Futurism
Crunchy Water

Study: Space Station Drinking Water Is Teeming With Bacteria

byDan Robitzski
Sep 8
Futurism

Can we send them a filter or something?

Colonizing Space

If you’ve ever eyed the drinking water on an airplane with suspicion, just imagine having to put your trust in the water supply out in space, where astronauts typically drink recycled urine.

Now, a new study published in the Nature journal npj Biofilms and Microbiomes on Monday found that the International Space Station’s drinking water is teeming with bacterial colonies. In particular, the Arizona State University scientists behind the study looked at biofilms made up of multiple bacteria species — a phenomenon that The Debrief notes is poorly understood on Earth, let alone in microgravity — that were found inside the ISS’s water system.

Extra Flavoring

That could help improve the water quality for the crewmembers of future missions to space, but that doesn’t erase the fact that scientists had plenty of bacteria gathered from the ISS’s water system to study.

The space station does have a sophisticated water purification system that allows it to recycle water. Without it, NASA would have to ship an estimated 10,000 pounds of water per crewmate into orbit every single year, according to a press release on the study.

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Still, the system apparently isn’t perfect, since NASA had plenty of bacteria to scrape up and sample from the water system on the ISS. The scientists behind the new study had their pick of myriad species and colonies that were gathered and shipped home between 2008 and 2015.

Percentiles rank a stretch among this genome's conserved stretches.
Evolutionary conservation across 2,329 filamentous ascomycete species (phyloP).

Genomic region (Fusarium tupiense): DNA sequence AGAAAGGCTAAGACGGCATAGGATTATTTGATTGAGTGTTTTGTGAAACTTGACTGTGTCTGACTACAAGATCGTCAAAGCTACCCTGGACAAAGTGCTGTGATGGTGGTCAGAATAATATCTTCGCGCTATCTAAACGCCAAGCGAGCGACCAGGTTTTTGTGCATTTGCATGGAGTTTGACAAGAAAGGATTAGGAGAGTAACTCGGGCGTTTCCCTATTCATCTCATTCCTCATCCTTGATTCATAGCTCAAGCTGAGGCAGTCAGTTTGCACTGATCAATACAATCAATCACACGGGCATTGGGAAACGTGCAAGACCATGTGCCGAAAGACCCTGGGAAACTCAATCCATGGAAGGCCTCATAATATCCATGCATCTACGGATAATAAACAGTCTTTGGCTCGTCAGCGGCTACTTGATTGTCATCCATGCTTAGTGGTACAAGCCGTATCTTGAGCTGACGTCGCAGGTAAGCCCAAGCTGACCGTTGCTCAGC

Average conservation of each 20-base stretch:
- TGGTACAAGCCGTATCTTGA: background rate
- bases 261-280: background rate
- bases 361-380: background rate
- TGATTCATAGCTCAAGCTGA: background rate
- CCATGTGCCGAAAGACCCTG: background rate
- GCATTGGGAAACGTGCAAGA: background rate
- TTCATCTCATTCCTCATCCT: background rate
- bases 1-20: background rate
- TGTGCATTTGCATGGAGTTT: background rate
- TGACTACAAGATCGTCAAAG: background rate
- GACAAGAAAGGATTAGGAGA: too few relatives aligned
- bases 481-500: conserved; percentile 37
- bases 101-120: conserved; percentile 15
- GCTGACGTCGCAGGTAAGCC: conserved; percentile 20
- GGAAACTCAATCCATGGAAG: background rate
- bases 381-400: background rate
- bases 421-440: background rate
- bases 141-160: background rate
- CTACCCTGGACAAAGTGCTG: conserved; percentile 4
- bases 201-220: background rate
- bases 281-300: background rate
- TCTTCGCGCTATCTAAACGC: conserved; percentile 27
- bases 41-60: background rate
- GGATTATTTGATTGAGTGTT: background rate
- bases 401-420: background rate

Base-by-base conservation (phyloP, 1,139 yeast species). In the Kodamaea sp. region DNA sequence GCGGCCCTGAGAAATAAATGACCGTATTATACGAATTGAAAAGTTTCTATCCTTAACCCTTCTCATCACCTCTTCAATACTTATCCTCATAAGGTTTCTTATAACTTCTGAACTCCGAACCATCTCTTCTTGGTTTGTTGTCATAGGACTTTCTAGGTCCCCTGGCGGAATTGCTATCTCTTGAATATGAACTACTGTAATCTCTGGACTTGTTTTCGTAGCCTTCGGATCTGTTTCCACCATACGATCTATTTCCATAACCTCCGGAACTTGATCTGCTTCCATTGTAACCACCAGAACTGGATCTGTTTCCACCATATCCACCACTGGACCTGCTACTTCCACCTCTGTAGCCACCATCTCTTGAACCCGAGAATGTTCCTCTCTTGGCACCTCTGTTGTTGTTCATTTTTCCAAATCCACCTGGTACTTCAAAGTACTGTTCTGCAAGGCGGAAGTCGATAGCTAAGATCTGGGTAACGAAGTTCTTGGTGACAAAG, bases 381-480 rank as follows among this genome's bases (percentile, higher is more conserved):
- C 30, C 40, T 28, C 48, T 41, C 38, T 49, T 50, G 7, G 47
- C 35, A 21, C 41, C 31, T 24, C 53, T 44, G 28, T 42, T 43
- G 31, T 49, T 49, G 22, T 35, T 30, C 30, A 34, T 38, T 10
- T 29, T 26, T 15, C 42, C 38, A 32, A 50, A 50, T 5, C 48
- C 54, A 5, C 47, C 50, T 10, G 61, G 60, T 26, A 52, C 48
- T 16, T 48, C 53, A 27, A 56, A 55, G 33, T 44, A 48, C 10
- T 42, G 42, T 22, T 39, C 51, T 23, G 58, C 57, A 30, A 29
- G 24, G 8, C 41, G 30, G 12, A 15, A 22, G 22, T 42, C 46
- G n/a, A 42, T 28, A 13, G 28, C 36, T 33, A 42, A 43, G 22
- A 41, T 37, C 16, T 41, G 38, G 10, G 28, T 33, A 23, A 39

The team looked at a number of qualities, including the ability to form those mysterious biofilms as well as antibiotic resistance, and found that bacteria can pose a very real threat to astronauts — especially given that the immune system seems to weaken during journeys into space.

More work needs to be done to determine exactly what specific impacts the bacterial colonies on the ISS might have on astronaut health. But with this basic research on the properties of the bacteria complete, experts at least have a better idea of what they need to look for.

READ MORE: The Drinking Water Aboard the International Space Station Is a Cesspool, New Study Confirms [The Debrief]

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More on the International Space Station: Scientists’ New Goal: Make the ISS Bathroom Less Disgusting


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